Would you suggest grafx2 as the best program for making tiles then?

Offline Ai

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Re: What are the most optimal tilesheet workflows?

Reply #5 on: April 20, 2013, 11:55:20 am
To clarify, I mean moderately-restricted drawing: just use tile-based units to size things, followed by a process of fitting the sketches into the grid as I clean up, like you said.

Yes, I would recommend GrafX2 for tiling. Its only real competitor in the area is ProMotion (which is a very competent program that I will never actually recommend, because of personal taste).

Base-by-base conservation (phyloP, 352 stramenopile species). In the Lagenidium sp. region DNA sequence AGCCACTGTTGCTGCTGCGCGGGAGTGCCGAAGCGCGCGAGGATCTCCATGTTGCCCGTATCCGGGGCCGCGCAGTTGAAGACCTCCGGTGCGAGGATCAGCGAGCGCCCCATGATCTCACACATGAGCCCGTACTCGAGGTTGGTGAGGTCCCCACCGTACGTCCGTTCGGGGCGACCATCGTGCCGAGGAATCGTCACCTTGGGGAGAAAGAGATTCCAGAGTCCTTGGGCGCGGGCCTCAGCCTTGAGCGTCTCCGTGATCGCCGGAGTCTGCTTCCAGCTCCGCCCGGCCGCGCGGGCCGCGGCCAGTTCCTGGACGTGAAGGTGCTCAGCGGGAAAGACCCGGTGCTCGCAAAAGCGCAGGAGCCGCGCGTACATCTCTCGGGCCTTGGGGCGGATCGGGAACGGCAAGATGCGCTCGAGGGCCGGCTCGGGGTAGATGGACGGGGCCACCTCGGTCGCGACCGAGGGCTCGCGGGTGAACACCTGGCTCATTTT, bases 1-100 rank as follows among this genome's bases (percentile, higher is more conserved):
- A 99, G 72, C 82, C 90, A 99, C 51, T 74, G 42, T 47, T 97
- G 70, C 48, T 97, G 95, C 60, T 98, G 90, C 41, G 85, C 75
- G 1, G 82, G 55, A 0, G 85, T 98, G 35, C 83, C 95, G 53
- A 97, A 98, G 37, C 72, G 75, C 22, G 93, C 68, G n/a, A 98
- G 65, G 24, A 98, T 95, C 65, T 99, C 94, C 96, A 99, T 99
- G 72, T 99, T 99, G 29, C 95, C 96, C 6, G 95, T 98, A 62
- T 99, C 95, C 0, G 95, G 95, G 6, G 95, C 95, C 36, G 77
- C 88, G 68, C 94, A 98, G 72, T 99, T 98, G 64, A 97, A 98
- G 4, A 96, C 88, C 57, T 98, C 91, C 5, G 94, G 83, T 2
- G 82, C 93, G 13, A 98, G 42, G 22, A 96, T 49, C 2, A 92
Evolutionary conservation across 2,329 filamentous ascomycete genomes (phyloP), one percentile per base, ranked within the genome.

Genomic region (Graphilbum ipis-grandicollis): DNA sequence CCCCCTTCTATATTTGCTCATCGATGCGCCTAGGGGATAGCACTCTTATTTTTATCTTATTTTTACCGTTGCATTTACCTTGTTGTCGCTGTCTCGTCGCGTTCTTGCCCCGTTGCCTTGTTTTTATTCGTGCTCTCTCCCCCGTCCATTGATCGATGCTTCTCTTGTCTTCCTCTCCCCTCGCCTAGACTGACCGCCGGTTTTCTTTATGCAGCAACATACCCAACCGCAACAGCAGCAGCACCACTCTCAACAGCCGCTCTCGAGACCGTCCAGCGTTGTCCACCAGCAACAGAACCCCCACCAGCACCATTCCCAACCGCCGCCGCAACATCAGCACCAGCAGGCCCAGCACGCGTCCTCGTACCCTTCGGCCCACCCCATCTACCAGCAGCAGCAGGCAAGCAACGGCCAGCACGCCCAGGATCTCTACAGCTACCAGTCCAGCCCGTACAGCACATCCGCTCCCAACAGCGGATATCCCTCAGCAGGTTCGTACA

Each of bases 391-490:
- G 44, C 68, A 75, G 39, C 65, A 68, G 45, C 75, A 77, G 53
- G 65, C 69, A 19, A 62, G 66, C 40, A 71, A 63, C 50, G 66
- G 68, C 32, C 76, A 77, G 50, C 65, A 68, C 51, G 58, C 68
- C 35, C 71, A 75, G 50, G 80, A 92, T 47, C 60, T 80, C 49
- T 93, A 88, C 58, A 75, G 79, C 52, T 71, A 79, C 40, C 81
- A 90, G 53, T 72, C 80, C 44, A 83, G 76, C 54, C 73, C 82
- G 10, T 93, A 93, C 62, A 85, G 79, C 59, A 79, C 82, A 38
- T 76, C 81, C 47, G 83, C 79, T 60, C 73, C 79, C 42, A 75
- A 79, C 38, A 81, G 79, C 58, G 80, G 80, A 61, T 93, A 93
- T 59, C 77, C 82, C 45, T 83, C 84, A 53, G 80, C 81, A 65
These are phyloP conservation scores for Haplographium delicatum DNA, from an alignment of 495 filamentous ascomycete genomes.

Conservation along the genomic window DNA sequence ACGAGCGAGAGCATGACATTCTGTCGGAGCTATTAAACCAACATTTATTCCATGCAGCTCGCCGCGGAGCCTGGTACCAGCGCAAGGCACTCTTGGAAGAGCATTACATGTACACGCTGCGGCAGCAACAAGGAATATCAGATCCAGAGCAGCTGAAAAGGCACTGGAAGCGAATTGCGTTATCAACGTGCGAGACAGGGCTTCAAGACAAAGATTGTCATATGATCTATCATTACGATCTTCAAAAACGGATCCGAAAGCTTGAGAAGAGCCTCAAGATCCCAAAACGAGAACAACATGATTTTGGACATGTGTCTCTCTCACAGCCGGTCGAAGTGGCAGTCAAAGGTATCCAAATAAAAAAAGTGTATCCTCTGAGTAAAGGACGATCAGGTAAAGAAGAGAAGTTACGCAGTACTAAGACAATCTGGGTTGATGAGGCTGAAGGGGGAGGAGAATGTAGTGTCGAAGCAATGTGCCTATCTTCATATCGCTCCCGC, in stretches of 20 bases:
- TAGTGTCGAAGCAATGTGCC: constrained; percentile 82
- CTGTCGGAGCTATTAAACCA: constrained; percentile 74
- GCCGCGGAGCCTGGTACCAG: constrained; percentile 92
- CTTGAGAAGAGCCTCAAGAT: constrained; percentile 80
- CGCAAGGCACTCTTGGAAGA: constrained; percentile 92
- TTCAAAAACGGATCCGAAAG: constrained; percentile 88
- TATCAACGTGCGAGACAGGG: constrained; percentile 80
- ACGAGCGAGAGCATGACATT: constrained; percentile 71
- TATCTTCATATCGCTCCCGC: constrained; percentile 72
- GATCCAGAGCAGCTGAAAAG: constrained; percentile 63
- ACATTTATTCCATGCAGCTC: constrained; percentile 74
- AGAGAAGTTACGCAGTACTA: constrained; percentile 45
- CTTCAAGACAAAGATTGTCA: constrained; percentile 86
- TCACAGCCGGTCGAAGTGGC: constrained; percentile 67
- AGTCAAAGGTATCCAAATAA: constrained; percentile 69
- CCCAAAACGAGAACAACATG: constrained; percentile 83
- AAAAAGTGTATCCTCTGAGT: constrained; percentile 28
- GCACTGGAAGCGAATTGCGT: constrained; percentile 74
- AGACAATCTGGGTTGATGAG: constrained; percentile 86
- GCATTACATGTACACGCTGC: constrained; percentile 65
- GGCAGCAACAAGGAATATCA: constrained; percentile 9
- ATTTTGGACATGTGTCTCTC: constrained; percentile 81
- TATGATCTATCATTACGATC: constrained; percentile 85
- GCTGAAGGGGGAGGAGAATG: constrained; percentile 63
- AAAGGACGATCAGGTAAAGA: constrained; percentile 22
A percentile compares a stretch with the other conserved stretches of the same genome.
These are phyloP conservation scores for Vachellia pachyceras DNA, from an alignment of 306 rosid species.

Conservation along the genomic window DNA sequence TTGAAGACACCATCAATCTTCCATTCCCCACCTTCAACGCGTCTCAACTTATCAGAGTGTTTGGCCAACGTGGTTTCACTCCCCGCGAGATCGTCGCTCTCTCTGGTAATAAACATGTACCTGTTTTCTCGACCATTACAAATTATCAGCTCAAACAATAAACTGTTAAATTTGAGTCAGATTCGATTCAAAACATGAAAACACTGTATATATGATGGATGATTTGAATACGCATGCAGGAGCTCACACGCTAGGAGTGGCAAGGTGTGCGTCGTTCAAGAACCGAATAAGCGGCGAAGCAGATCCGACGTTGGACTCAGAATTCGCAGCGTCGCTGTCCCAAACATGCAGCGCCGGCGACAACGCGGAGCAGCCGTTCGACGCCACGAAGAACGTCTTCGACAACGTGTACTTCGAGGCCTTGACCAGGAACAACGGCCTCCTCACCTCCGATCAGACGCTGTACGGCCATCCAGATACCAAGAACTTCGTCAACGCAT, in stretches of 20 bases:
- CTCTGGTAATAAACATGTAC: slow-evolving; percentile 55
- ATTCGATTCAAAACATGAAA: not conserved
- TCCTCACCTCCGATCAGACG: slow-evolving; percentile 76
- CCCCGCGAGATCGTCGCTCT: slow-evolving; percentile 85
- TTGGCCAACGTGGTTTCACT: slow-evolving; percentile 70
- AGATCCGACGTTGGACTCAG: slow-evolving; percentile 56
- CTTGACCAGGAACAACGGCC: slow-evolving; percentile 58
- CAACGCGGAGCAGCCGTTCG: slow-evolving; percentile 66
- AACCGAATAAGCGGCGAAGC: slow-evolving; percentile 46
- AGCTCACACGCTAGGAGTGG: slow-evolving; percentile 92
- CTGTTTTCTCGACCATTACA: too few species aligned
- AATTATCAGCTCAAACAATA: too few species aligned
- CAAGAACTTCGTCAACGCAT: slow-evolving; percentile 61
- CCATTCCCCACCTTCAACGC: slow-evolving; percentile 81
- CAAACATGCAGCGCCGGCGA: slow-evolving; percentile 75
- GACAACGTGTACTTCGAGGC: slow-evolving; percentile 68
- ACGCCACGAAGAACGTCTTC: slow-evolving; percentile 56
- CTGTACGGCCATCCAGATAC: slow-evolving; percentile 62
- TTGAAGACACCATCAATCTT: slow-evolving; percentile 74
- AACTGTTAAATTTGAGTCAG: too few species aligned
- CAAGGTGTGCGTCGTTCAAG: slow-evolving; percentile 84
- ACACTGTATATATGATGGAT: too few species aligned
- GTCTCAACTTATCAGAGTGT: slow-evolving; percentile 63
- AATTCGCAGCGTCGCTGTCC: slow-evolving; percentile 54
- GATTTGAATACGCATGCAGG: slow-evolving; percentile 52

If you insist on being pessimistic about your own abilities, consider also being pessimistic about the accuracy of that pessimistic judgement.

Offline yrizoud

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Re: What are the most optimal tilesheet workflows?

Reply #6 on: April 20, 2013, 12:17:25 pm
Pix3M, if you''ve never heard of Pixothello or Pyxel edit, you should watch a few videos to see how such programs help drawing tiles :
http://www.youtube.com/watch?v=0xlBjM8Qjpc
http://pyxeledit.com/instructions.php

Cosmigo Pro Motion, which is not freeware, has an extra feature that iLlKe described best:
Quote
Entering the tile mode can analyze the existing image,
counting the unique tiles used, based on the grid size you input(canvas size has to
be a multiple of this grid size). You can then continue to edit the image with all